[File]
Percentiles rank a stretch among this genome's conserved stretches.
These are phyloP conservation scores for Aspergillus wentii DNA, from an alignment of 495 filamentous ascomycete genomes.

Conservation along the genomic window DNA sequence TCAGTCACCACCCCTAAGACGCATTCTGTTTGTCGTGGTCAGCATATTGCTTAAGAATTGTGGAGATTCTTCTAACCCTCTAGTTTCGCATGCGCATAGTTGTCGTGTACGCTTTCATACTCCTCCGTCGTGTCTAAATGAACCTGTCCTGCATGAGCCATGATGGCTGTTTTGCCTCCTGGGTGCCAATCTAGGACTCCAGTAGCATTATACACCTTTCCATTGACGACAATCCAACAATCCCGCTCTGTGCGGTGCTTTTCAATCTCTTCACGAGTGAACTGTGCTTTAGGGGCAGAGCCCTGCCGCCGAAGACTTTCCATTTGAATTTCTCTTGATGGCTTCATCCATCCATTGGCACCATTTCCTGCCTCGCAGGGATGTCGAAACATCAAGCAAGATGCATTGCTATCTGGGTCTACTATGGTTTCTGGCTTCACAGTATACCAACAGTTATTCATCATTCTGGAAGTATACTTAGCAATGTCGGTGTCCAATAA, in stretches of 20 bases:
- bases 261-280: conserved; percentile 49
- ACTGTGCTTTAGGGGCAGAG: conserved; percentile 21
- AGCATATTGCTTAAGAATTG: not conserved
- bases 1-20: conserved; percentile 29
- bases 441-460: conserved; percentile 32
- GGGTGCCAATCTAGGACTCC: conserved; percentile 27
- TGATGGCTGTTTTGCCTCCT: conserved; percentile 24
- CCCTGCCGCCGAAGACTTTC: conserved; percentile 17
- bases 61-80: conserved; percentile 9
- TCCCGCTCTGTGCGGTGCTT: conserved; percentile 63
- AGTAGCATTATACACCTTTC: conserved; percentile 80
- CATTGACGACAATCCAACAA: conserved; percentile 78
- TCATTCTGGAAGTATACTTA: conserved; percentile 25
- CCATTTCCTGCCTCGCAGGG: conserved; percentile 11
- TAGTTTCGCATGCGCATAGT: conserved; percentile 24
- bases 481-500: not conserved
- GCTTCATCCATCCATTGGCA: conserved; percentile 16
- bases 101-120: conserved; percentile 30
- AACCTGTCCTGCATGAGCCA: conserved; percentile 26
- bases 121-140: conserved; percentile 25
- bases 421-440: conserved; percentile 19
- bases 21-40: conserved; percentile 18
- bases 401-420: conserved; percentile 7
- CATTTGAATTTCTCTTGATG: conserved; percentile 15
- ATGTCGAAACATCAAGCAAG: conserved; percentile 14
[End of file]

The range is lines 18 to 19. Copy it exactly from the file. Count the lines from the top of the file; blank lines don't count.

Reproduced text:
- TAGTTTCGCATGCGCATAGT: conserved; percentile 24
- bases 481-500: not conserved